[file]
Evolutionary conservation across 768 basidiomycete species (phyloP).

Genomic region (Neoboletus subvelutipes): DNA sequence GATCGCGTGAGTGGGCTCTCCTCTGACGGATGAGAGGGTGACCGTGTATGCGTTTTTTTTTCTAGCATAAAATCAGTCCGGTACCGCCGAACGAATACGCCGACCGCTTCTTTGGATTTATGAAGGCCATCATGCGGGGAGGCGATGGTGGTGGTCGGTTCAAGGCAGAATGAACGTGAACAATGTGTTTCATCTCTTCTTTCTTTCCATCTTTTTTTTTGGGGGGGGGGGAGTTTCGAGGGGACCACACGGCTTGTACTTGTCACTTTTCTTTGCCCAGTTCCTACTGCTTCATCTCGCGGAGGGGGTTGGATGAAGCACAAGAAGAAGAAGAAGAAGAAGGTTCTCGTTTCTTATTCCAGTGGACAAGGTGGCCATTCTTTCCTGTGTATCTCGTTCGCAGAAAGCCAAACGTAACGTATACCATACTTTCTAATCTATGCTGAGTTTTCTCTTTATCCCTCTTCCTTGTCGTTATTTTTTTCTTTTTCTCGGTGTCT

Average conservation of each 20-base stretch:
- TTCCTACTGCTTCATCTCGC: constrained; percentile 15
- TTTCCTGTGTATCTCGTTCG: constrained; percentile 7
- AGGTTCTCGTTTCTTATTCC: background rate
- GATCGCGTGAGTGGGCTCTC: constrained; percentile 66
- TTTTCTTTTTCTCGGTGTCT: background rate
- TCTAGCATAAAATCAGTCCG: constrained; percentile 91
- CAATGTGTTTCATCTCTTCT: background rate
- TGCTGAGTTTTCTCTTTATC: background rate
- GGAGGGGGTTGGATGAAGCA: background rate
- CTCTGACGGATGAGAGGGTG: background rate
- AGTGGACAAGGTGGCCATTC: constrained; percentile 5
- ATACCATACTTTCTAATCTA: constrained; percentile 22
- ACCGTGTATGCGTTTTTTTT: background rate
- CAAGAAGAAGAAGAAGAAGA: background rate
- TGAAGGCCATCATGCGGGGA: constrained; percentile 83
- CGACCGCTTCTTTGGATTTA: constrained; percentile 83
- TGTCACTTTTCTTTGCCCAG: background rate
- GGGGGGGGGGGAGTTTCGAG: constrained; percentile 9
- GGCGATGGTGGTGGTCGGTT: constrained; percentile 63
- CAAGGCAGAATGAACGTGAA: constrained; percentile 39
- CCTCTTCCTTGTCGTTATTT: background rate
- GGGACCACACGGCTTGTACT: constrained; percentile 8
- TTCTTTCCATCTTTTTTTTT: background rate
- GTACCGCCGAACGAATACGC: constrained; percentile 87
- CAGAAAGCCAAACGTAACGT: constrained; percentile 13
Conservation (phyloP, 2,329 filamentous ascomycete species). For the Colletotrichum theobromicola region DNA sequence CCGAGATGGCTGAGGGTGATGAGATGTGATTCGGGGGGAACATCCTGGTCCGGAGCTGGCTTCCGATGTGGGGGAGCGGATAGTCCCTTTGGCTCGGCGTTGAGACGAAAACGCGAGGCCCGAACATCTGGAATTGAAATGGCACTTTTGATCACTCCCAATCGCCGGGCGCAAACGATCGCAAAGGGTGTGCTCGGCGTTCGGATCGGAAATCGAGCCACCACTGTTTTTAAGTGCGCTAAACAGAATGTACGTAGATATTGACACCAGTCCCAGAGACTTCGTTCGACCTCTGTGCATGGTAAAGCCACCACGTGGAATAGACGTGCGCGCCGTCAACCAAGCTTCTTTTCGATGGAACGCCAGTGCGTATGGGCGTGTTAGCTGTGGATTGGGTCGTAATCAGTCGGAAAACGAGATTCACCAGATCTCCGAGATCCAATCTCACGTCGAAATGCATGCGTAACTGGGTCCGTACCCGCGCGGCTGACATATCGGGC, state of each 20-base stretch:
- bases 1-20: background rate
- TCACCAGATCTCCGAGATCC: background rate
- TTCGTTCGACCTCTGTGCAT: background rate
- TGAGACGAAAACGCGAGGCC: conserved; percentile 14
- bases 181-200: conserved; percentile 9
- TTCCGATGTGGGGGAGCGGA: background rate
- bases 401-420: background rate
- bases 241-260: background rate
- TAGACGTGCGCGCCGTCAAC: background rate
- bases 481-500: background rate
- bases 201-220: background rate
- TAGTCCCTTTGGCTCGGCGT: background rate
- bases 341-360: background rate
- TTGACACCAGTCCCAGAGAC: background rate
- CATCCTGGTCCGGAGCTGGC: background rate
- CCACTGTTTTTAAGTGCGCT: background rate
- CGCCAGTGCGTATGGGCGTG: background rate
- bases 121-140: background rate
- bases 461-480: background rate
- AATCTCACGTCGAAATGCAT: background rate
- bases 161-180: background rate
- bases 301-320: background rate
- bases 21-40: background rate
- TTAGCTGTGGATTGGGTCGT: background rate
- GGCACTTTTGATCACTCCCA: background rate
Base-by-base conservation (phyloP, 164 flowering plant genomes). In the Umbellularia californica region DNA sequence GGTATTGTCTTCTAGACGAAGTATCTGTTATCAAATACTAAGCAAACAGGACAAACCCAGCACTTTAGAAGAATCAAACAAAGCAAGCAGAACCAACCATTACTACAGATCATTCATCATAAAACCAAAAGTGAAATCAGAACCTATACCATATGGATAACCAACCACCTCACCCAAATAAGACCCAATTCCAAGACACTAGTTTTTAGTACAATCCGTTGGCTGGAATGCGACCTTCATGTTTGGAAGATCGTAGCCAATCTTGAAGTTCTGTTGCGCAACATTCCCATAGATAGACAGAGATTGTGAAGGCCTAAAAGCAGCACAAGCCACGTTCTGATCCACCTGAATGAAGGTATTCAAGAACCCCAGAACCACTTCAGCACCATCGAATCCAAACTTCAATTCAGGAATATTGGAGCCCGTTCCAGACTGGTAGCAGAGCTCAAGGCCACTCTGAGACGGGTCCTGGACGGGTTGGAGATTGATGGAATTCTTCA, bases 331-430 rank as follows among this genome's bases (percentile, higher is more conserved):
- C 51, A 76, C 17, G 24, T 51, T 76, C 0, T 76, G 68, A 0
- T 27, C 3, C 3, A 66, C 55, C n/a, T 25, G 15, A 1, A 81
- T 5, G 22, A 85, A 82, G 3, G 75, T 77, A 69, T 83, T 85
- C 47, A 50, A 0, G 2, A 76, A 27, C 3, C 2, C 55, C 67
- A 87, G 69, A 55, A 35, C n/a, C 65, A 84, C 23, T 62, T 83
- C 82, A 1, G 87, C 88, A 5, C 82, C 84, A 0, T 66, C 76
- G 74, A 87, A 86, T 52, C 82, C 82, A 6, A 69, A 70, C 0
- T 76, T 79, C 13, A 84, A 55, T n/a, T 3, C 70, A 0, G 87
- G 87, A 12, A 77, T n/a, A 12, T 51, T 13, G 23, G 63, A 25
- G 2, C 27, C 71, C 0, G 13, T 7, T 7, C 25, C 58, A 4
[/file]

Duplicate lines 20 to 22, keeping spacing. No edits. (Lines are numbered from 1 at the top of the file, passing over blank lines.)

- TGTCACTTTTCTTTGCCCAG: background rate
- GGGGGGGGGGGAGTTTCGAG: constrained; percentile 9
- GGCGATGGTGGTGGTCGGTT: constrained; percentile 63